• Kitchen scale
  • Two clear containers (I use wide mouth pint mason jars)


  • Water
  • Rye or whole wheat flour


  • On the first day, mix together equal parts room temperature water and rye or whole wheat flour (I do 30 g and 30 g) in a clear jar. Stir to remove clumps of flour and thoroughly aerate. Loosely cover with a kitchen towel or lid (don’t screw it on).
    Check in on the mixture for the next few days. After 3-5 days, tiny bubbles should begin to form. Those bubbles are the sign that wild yeast and LAB have made their way into the mixture. This is the beginning of your sourdough starter.
    Once the bubbles appear, begin to feed the starter.
Feeding the Starter
  • Scoop out 50 g of starter into a clean jar. Add in another 50 g room temperature water and 50 g rye or whole wheat flour, mix thoroughly, and loosely cover. The leftover starter in the first jar is called the “discard”, which I save in a separate container in the fridge for other uses (it’s great in pancake batter). 
    Feed the starter (the direction in bold above) twice everyday, morning and night, at roughly the same time. Once the mixture begins to follow a regular schedule where it doubles in size and then collapses back down in between each feeding, it’s ready for baking. I recommend feeding the starter twice daily for another week or two, in order to develop its strength and flavor.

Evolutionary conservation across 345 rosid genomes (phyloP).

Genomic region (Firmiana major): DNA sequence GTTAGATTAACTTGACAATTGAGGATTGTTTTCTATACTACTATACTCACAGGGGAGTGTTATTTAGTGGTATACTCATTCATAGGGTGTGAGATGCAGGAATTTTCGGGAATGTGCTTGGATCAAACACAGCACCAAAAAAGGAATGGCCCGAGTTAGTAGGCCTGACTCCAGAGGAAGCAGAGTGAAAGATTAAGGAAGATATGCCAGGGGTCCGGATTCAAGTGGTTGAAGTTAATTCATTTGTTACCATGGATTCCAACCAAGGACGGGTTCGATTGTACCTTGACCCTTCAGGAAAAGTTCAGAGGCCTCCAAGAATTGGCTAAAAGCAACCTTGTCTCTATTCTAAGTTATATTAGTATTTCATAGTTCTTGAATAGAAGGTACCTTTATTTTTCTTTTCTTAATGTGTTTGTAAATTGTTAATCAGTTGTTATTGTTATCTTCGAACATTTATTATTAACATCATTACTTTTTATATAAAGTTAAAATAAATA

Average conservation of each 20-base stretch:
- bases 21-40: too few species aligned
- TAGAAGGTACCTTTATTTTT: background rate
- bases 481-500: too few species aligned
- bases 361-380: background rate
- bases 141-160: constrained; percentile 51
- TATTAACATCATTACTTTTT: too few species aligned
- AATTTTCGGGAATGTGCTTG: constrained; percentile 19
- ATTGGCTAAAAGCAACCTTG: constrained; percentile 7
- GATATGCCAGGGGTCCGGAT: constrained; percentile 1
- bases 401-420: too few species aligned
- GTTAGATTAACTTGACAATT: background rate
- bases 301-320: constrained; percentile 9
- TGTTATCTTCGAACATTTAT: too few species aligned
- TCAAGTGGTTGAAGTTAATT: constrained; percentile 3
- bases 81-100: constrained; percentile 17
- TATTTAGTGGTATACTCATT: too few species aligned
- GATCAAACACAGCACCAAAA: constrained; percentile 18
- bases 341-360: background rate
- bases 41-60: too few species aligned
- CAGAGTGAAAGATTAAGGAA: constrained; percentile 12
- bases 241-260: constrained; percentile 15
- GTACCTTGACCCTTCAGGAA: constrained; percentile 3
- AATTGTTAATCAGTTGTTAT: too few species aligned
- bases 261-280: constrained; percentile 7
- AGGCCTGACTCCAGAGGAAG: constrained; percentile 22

Storage, Use, and Maintenance
  • Once satisfied with the starter (taste it throughout! The flavor should be a pleasant combo of  acidic and fruity), seal it tight and store in the fridge until ready to bake with it. 
    About 4-6 hours — longer if living somewhere really cold — before baking with the starter, take it out of the fridge and feed it. Once the starter has roughly doubled in size, looks aerated throughout, and floats when dropped in water, it is ready to bake. 
    Take out the amount of starter required for the recipe. Don’t forget to reserve some of the starter and feed it, so it can be used for future bakes. Store in the fridge between uses.
To Increase or Decrease Starter Quantity
  • 50 g each of starter, flour, and water gives me enough starter to bake a loaf or two of bread. If I need more, I can increase these numbers. If I'm feeding for storage in the fridge, I decrease to 30 g each.
    If I need a ton of starter, I feed a very small amount of mature starter to a large quantity of flour and water and let it rise overnight. For example, if I needed 800 g of starter, I would mix 400 g water, 400 g flour, and 20 g mature starter and let it rise for about 12-14 hours.